The Puzzle of Baalbek (by Alan Alford). Analysis of the Baalbek Platform. How was it built?











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The Mystery
of the Stones at Baalbek

Mystic Places

Part 1  Part 2 Part 3 Part 4 Part 5 Books Links

The Mystery of the Stones at Baalbek (4)

By Alan F. Alford
Author of 'Gods of the New Millennium', 'The Phoenix Solution' and 'When The Gods Came Down'

Part 4 of 5

The Baldwins Challenge

In 1996, I posed the problem of the Baalbek stones to Baldwins Industrial Services - one of the leading crane hire companies in Britain. I asked them how they might attempt to move the 1,000-ton Stone of the South and place it at the same height as the Trilithon.

Although it is sometimes claimed that modern cranes cannot lift stones as heavy as 800-tons,[9] this is actually incorrect. Bob MacGrain, the Technical Director of Baldwins, confirmed that there were several mobile cranes that could lift and place the 1,000-ton stone on a support structure 20 feet high. Baldwins themselves operate a 1,200 ton capacity Gottwald AK912 strut jib crane,[10] whilst other companies operate cranes which can lift 2,000 tons. Unfortunately, however, these cranes do not have the capability to actually move whilst carrying such heavy loads.

How, then, might we transport the Stone of the South to the Baalbek acropolis?

Baldwins suggested two possibilities. The first would use a 1,000-ton capacity crane fitted with crawler tracks. The disadvantage of this method would be the need for massive ground preparation works - to provide a solid, level roadway for the crane to move.

The alternative to a crane would be a series of modular hydraulic trailers, combined to create a massive load carrying platform. These trailers raise and lower their loads using hydraulic cylinders built into their suspension. The initial lift at the quarry would be achieved by the use of a cut-out section beneath the stone, which the trailer would drive into. The final positioning in the wall, at a height of 20 feet, would be achieved by using an earth ramp.

This is all very interesting, and gives us some feel for the scale of the engineering challenge, but there is, of course, one slight problem with the Baldwins scenario, namely that none of this twentieth century technology was supposedly available when Baalbek was built.


The Puzzle of Baalbek

Here is a fascinating question. Why did the builders of the Trilithon struggle with 800-ton weights when it would have been far easier to split the giant monoliths into smaller blocks? Why not use 4 x 200-ton stones rather than a cumbersome 800-tonner?

According to my engineer-friends, it was very risky to use 800-ton blocks in the way seen at Baalbek. This is because any vertical defects running lengthwise through the stone might have led to a critical structural weakness. In contrast, a similar fault in a smaller block would not have affected the overall construction. Either the builder was incompetent and just plain lucky or he was competent and supremely confident in his materials.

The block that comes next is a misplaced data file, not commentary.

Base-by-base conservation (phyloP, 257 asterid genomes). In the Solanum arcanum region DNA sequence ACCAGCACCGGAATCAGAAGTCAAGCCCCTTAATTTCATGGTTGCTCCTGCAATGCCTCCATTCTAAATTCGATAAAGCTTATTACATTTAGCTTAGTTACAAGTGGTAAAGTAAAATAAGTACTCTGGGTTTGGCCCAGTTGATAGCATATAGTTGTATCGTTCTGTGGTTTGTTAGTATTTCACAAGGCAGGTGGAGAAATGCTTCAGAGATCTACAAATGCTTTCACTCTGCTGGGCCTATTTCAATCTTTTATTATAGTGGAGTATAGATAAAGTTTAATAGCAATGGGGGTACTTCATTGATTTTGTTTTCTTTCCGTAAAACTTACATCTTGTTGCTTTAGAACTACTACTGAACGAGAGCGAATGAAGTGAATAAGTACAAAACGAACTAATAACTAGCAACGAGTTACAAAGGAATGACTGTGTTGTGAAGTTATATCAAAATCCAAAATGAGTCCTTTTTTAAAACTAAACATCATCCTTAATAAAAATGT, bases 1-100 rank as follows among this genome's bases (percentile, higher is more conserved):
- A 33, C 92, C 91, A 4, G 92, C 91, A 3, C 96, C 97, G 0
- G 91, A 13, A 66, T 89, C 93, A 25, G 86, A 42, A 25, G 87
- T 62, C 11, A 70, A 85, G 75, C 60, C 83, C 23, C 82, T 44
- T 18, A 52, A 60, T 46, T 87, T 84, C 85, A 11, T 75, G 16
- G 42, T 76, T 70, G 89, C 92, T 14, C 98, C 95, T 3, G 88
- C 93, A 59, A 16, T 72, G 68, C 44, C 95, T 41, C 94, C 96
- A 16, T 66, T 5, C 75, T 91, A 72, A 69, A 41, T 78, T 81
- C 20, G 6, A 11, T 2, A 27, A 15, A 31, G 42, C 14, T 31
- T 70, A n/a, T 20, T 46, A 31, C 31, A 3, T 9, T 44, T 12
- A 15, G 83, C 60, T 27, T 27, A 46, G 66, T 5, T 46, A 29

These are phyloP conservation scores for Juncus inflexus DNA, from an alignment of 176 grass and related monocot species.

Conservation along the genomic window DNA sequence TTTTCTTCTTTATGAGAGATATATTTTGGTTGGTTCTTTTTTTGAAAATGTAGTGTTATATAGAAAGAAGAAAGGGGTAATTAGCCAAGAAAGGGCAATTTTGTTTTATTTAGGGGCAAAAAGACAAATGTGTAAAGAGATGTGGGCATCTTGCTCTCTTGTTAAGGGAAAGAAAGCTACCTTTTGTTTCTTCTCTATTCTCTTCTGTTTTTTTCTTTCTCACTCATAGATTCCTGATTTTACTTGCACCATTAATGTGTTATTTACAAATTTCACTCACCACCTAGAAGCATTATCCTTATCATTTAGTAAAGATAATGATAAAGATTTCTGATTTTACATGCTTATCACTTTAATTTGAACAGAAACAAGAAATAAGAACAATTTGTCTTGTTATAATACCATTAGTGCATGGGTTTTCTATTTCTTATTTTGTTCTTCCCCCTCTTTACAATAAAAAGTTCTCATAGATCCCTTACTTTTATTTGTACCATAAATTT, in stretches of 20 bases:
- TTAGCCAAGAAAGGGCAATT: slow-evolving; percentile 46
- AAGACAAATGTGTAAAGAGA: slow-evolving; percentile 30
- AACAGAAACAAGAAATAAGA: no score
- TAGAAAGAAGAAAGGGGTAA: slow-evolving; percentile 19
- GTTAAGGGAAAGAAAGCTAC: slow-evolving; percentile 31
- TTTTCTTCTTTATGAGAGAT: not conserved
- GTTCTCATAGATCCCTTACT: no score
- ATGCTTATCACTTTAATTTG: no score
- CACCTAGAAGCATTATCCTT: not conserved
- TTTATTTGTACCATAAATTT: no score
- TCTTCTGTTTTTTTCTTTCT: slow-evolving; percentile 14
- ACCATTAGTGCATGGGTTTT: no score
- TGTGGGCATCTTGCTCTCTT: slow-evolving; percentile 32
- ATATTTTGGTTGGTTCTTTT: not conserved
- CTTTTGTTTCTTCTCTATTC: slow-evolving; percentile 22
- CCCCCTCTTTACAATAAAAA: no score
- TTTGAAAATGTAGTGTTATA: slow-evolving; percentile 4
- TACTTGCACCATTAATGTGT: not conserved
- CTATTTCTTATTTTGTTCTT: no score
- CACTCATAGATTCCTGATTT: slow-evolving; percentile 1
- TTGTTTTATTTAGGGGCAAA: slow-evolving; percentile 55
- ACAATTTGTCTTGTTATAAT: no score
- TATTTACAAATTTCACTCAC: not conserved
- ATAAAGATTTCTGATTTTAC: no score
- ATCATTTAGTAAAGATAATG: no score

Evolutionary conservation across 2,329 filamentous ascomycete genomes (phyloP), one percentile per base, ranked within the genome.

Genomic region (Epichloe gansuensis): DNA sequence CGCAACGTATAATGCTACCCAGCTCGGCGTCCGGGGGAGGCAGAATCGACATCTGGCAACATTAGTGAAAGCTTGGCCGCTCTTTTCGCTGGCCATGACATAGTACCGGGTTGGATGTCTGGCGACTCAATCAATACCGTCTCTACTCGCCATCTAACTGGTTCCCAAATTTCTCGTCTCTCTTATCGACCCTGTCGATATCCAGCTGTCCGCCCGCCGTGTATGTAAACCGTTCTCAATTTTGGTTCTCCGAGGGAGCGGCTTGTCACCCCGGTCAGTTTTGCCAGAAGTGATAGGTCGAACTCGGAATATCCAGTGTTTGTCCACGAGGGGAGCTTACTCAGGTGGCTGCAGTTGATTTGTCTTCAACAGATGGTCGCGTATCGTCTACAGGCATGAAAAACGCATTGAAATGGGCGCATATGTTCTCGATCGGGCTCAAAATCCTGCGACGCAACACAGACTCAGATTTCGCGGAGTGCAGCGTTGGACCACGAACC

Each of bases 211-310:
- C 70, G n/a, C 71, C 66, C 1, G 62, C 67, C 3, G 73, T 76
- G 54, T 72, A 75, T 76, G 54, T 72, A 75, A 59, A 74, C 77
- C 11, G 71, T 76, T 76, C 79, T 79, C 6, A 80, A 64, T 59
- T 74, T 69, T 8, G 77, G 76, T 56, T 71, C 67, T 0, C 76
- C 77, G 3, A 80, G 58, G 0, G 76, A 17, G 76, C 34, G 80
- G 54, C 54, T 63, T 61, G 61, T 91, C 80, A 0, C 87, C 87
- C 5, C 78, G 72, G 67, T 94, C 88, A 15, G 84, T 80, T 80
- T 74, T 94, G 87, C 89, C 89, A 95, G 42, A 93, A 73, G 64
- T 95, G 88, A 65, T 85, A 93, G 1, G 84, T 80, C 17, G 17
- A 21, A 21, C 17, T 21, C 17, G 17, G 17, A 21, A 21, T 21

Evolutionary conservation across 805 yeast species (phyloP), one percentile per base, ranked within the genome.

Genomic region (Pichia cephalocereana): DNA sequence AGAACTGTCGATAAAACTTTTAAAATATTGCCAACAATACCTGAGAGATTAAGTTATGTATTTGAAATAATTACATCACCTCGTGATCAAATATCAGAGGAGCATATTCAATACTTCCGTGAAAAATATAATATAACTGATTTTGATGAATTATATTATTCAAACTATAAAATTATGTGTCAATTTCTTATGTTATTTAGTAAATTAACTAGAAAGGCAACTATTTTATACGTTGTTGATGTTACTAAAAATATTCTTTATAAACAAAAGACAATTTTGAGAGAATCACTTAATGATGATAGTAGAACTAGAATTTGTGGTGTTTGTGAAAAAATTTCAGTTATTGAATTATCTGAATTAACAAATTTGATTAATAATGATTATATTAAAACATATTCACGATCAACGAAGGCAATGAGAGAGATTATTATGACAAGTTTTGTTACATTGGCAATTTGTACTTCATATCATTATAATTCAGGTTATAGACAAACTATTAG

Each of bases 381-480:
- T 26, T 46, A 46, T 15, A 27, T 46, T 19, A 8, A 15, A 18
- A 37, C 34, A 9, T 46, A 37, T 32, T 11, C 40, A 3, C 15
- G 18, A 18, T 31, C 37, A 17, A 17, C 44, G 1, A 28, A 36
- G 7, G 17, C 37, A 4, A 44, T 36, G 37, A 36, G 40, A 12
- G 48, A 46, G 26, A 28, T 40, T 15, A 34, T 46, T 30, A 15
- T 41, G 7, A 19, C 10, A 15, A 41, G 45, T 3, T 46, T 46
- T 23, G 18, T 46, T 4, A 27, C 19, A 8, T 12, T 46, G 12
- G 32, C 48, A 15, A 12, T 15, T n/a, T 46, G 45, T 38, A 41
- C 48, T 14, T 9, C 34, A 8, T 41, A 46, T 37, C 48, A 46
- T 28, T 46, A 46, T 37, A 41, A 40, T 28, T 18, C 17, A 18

Whichever way we look at it, however, it makes no sense to imagine tens of thousands of men struggling to move and erect three of these monstrous 800-ton stones.

So the question is "why did they not split the stones?".

One possible answer to this puzzle is that the builders moved the stones in huge sizes simply because they could. In other words, it might have been the case that, with a high technology available, the builders found it more expeditious to cut and move one large stone rather than several smaller ones. This presupposes the kind of high-tech 'lost civilisation' which has been mooted by writers such as Bauval, Hancock and West, or the more plausible 'lost race' as advocated by myself in 'The Phoenix Solution' (1998).[11]


The Megalomaniac Theory

What possible motive could there have been for the Romans to drag three shapeless stone blocks, weighing 800-tons each, and place them into the wall of a structure in a remote region of the Roman empire?

Here is a possible scenario. Let us imagine that the distant Roman empire wished to stamp its authority on one of the most sacred sites of the Near East. Let's say an instruction was issued from the central bureaucracy to erect the world's largest temple. An over-zealous Roman governor at Baalbek then conceived a temple plan on an unimaginable scale and ordered the local people to comply. Thousands of workers were drafted in from all around the Bekaa Valley. Then, as the platform neared completion, even bigger stones were dragged to the site. The workers became exhausted, time and resources became a problem, and the megalithic layer was abandoned. A new official then arrived and blew the whistle, stopped the brutality and brought a sense of realism to the enterprise; the order was thus given for a massive down-grading of the yet-to-be-built temples.

This is a purely hypothetical and imaginative scenario, and there is a problem with it, because there is no historical evidence for it. Where, for example, is the record of a megalomaniac Roman governor at Baalbek? Surely such a man would have been notorious for one of the greatest acts of folly ever witnessed. And yet we find no recollection of this mad dictator among the Romans and no recollection where we would most expect to find it - in the legends of the local people...

Continue (Part 5) >>

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This article is  the copyright of Eridu Books 2004. The images and diagrams are the copyright of Alan Alford or of other photographers, where indicated. Eridu Books welcomes the reproduction and dissemination of these pages, in original, unaltered form, for non-commercial purposes, but permission must be sought for any other usage, other than 'fair dealing' quotations.
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